Muzzleloading Scopes: Make Mine a Fixed Power Model!

By Chuck Hawks

Sightron SII 4x32
This compact 4x model is an example of an excellent scope for a
high performance inline muzzleloader. Illustration courtesy of Sightron

Guns and Shooting Online members who have read my review of the Savage 10MLBSS-II inline muzzleloader (see the Product Review Page) know that my scope of choice for that superb rifle is a 4-power (4x) Sightron SII. That is not an accident. Most muzzleloading hunters are killing their game at about 50 yards or less. Even the most powerful and accurate inline muzzleloading rifle is about a 200 yard proposition, and that is only in the hands of a master muzzleloading rifleman.

Now, I understand that almost everyone these days thinks in terms of variable power scopes. I commonly get letters asking, "Should I buy a 2-7x or a 3-9x scope?" But I can't remember the last time someone wrote to ask, "Should I buy a 2.5x or 4x scope?"

But the fact is that a variable power scope will properly be used at no more than 2x to 5x to provide the field of view required at muzzleloading ranges. And furthermore, 2.5x to 4x is all the magnification needed for hunting any species of North American big game animal out to 200 yards or more.

So my question is, why buy a variable power scope at all? It is an optical and mechanical fact that variable power scopes are more complicated and less reliable than fixed power scopes. It is also a fact that for a given level of quality a variable power scope is more expensive to manufacture--and therefore must be sold for a higher price--than a fixed power scope. And variable power scopes are usually larger and heavier than equivalent fixed power scopes, negatively impacting the handling of the rifle.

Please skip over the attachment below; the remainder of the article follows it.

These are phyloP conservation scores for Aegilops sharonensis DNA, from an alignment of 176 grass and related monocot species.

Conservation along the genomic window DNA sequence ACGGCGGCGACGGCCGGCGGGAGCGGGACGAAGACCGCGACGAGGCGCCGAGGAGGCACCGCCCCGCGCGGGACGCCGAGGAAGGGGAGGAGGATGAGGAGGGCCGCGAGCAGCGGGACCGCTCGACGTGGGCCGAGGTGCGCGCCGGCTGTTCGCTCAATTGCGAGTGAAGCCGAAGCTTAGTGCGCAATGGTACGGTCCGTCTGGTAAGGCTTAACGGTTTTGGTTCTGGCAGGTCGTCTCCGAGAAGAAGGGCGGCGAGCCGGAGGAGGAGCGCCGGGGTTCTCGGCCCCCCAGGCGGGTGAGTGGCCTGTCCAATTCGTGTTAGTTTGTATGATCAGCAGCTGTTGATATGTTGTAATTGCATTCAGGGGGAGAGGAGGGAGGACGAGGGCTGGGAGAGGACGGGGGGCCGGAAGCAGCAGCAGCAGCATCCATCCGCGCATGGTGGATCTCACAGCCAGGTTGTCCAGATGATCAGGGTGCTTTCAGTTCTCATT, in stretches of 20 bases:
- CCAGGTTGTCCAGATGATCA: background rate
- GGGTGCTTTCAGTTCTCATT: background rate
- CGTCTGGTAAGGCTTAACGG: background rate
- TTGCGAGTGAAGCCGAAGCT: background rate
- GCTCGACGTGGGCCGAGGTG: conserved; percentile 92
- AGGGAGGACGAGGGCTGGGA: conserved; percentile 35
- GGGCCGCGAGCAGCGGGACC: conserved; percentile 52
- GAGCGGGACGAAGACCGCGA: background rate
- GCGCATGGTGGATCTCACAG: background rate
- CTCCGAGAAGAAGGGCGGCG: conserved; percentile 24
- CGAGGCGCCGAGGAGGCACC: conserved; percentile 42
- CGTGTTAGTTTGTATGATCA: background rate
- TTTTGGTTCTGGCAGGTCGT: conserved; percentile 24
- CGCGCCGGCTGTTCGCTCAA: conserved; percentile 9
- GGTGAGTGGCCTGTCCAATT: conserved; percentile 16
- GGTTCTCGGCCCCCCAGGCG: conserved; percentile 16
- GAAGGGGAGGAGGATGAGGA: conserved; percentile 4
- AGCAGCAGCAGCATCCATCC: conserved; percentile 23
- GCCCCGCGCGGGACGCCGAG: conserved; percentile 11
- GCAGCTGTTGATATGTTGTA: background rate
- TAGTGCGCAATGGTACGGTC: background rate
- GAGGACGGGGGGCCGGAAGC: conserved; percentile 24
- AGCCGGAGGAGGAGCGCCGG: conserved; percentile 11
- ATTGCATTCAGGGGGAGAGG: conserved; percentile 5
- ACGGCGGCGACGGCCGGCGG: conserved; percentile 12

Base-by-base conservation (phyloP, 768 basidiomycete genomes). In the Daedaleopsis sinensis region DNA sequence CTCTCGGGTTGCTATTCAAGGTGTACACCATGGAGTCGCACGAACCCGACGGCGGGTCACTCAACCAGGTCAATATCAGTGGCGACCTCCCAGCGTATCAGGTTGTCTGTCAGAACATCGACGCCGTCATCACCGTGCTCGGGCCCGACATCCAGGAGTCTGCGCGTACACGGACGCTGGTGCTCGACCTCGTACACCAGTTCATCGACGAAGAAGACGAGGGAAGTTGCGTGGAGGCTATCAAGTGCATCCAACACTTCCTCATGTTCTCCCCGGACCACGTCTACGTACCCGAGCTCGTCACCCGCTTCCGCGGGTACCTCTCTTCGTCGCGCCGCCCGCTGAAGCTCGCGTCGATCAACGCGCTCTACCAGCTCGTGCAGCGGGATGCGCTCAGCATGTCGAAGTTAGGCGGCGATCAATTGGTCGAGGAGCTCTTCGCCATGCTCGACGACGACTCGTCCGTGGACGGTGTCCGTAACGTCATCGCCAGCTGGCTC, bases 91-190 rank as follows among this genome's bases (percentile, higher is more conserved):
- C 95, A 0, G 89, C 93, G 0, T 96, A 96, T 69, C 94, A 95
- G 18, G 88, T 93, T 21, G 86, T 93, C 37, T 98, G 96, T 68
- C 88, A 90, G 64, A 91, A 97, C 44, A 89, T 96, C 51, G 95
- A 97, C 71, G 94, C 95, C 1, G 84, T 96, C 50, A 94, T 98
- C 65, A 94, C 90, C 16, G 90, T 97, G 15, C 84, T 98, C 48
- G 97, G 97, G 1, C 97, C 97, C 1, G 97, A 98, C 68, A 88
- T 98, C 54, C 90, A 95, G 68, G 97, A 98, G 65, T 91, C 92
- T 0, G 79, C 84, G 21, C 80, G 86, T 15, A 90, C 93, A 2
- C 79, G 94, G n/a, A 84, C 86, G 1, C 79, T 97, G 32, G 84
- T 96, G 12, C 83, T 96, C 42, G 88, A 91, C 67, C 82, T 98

Who needs all of those drawbacks? There are plenty of good fixed power scopes between 2x and 5x that fill the bill for muzzleloading rifles. Not only will they perform as well or better than a variable power scope; they will probably save you money. Spend that money burning powder and shot and I guarantee that you will be a more effective hunter when the next deer season rolls around.

I know that for many shooters fixed power scopes have slipped completely below their radar. They may ask, "What fixed power scopes?" Okay, here are some examples of fixed power scopes suitable for short to medium range hunting with any rifle, muzzleloading or centerfire (in alphabetical order):

Burris Compact 4x, Leupold Compact M8-2.5x20mm, Leupold M8-4x33, Nikon Monarch 4x40mm, Nikon Buckmaster 4x40mm, Redfield Widefield 4x, Schmidt & Bender 4x36mm, Sightron SII Compact 4x32mm, Simmons BP 4x20mm, Weaver Grand Slam 4.75x40mm, Weaver K4 (4x38mm), Weaver K2.5 (2.5x20mm).

These are not, of course, the only fixed power riflescopes available to the muzzleloading hunter; they are merely a representative sample. And they are not equal in price or quality. Clearly you should expect a difference in quality and performance between, say, the Simmons BP 4x20mm (2004 MSRP $60) and the Weaver Grand Slam 4.75x40mm (MSRP $300).

Remember that you generally get what you pay for; buy the best glass that you can afford. That is another advantage of buying a fixed power scope for your rifle, you can get a better grade of scope for the same amount of cash, compared to a variable power model.

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Copyright 2004, 2007 by Chuck Hawks. All rights reserved.